About those we most likely forget
Reclusoria Sur Prison, Mexico City
It was one of those days I would remember with acuity. It was part of a four- country visit with Ron Nikkel, for 33 years he was president of Prison Fellowship International. I wanted to see life through the eyes of prisoners and observe this great ministry, which grew up out of the imprisonment of Richard Nixon’s hatchet man, Charles Colson.
We visited a prison in Mexico City holding 10,000 men, a prison where the minimum sentence is 15 years. Sections of it are run by drug cartels, the underworld power of Mexico linked in to the drug producing countries to the south. Sleeping space here is often just where you can find it . . . bathrooms and hall floors. We walked among the men without fear, many of them wanting a smile or handshake.
As we made our way through a maze of men and outdoor corridors, we heard music and singing. We walked into a chapel built by Prison Fellowship (PFI). The clean white building was constructed by inmates and paid for by PFI. Before we went in, I had seen several men trying to persuade the guards to let them into the service; but, only those who attended weekly Bible training were allowed in, and this morning for good reason, as I was soon to learn.
We were seated with the 140 inmates who were all in tan, their official garb. At the front were 25 women aged 25 to 55 in red PFI golf shirts; singing, playing instruments, and leading the men in worship songs.
I admit to some skepticism: Attractive women ministering to male inmates? Hardly the equation for unfettered spirituality. The singing progressed and then two women, kind of like a tag team, led in teaching the Lord’s Prayer. They were dynamic communicators and the men sat in attention and listened for close to 50 minutes.
Next was a liturgical mass led by a priest, during which the singers continued to lead in wonderful worship songs. During the music, some men would leave their seats and walk over to the where the priest was taking confession. I saw bodies sobbing with confessed sin as they knelt next to the priest.
After the mass the men stood up and turned around to face the back of the chapel. The 26 volunteers passed out the lunch, buns with a special spicy beef and chocolate, and drinks followed by a wonderfully rich chocolate cake.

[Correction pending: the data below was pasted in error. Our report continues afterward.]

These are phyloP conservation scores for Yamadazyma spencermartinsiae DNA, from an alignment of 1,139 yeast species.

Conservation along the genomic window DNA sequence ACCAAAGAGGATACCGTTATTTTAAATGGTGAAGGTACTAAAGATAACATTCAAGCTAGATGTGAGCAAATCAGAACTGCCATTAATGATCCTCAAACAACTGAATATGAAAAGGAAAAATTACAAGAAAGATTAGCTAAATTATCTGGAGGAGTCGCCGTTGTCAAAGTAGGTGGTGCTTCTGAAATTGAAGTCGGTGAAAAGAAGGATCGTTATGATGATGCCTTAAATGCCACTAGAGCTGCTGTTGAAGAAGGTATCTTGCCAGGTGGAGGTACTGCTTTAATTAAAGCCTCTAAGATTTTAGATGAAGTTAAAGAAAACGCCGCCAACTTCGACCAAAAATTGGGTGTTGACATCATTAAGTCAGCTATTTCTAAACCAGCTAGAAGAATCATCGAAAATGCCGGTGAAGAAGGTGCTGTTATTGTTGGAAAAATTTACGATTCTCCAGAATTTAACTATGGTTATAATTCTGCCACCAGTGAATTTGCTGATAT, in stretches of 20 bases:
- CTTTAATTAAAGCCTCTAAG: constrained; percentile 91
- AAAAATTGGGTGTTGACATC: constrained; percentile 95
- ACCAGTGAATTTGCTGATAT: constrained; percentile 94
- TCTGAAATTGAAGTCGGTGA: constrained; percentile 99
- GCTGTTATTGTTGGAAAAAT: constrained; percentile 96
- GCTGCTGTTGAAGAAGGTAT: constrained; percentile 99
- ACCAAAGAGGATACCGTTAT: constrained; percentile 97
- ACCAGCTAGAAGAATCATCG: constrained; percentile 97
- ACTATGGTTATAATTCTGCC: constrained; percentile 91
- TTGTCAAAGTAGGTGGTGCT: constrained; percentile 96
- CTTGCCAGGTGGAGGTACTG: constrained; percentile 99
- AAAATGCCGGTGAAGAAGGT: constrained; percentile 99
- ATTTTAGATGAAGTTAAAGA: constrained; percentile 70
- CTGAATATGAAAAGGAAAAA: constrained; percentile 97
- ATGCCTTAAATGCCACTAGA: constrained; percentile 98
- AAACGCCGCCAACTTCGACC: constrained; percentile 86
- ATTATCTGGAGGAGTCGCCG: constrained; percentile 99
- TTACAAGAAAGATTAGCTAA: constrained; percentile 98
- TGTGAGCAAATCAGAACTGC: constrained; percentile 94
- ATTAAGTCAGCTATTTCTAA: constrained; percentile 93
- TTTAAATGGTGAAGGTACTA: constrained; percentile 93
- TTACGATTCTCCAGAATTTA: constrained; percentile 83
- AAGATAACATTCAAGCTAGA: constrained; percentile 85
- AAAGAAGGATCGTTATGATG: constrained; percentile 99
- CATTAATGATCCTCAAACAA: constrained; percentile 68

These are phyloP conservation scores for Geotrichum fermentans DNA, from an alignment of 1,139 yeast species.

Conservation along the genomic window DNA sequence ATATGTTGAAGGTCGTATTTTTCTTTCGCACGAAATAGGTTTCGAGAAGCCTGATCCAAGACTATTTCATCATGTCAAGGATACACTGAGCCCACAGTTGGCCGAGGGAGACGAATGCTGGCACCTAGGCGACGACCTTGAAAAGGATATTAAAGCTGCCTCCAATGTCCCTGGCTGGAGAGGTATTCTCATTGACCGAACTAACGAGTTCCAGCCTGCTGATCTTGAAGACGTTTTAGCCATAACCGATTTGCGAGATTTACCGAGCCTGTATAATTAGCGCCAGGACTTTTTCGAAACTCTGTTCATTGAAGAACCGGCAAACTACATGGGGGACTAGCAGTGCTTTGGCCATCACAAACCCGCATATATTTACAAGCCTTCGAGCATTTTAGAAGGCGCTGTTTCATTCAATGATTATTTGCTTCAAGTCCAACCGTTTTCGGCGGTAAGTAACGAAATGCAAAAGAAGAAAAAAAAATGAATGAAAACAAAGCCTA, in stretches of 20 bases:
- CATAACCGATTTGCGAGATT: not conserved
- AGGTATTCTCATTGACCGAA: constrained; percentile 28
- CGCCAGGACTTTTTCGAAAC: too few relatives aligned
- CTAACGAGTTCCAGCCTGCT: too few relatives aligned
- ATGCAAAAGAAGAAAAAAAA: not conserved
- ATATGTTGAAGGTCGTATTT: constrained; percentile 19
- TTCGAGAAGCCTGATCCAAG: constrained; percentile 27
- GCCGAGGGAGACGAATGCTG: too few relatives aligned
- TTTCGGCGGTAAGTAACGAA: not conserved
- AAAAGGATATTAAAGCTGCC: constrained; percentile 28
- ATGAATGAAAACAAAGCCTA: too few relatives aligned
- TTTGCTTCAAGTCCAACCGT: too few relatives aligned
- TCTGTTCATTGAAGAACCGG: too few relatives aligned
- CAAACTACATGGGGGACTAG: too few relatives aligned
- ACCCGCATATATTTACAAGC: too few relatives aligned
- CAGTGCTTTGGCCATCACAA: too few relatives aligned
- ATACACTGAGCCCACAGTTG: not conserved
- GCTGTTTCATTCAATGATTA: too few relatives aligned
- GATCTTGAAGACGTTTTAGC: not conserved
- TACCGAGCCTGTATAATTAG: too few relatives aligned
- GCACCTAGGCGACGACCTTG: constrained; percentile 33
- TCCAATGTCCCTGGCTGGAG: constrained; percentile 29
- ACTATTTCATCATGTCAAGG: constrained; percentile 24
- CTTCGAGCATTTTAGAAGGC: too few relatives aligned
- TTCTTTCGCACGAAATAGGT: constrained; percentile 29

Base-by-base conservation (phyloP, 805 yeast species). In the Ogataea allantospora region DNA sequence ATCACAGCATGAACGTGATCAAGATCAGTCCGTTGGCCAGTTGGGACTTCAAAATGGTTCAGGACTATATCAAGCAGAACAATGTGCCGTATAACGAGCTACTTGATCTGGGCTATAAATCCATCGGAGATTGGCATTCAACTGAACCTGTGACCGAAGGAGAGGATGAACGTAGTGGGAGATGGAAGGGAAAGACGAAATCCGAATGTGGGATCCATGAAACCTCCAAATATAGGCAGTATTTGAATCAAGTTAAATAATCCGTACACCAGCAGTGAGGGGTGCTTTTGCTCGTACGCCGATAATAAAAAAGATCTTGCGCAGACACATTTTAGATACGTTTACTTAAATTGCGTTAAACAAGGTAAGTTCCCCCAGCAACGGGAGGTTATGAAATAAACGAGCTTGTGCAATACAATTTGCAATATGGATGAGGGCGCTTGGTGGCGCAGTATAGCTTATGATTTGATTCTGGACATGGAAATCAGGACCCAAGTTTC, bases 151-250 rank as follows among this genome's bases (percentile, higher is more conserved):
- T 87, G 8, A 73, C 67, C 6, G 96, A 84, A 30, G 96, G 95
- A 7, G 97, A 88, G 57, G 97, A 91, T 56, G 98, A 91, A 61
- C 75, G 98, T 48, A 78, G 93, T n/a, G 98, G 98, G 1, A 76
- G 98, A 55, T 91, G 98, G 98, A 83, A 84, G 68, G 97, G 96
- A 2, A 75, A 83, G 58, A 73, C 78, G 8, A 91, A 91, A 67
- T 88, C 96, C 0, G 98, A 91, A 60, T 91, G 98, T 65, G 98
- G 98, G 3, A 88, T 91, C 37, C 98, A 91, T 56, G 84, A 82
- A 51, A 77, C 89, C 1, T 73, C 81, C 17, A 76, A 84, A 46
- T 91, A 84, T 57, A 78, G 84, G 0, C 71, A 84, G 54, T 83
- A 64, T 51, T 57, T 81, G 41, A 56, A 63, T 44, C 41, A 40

But I wasn’t ready for what happened next. The volunteers began passing out bags and each man had his arm stamped to show he had got his. It was all carefully orchestrated and I noted that the inmates seemed to be following a learned pattern respectful of who was next to receive their packet. Then as each person was given theirs, he would move to another section of the chapel. What I couldn’t understand was why the sense of excitement in each getting theirs. I wanted to see what it was they had just been given, and what was the reason for such joy. I moved closer and could see that each bag had two rolls of toilet paper and other toiletries. They were like excited teenagers at Christmas. It seemed like something practical to get, but I wanted to know why the enormous expectation and joy? I soon learned.
In prison, each inmate has to buy their own toilet paper. Some of these guys have no family, no money and no one to visit them and provide either such amenities or money. This was better than Christmas.
I continued to watch as the volunteers ministered to the men, careful, wise and discreet. Grateful I had stuffed some tissue into my pocket that morning, I stood on the sideline watching this ministry of love and healing – as moving and real a ministry as I’ve ever seen anywhere. My emotions struggled to hold on as I saw kingdom witness being lived out in a pure and unadulterated way.
Going to those forgotten and deemed unworthy, in the name, love and authority of Jesus, brought to these men what nothing else can.
Today I write with a new kind of heart,
Brian C. Stiller
The World Evangelical Alliance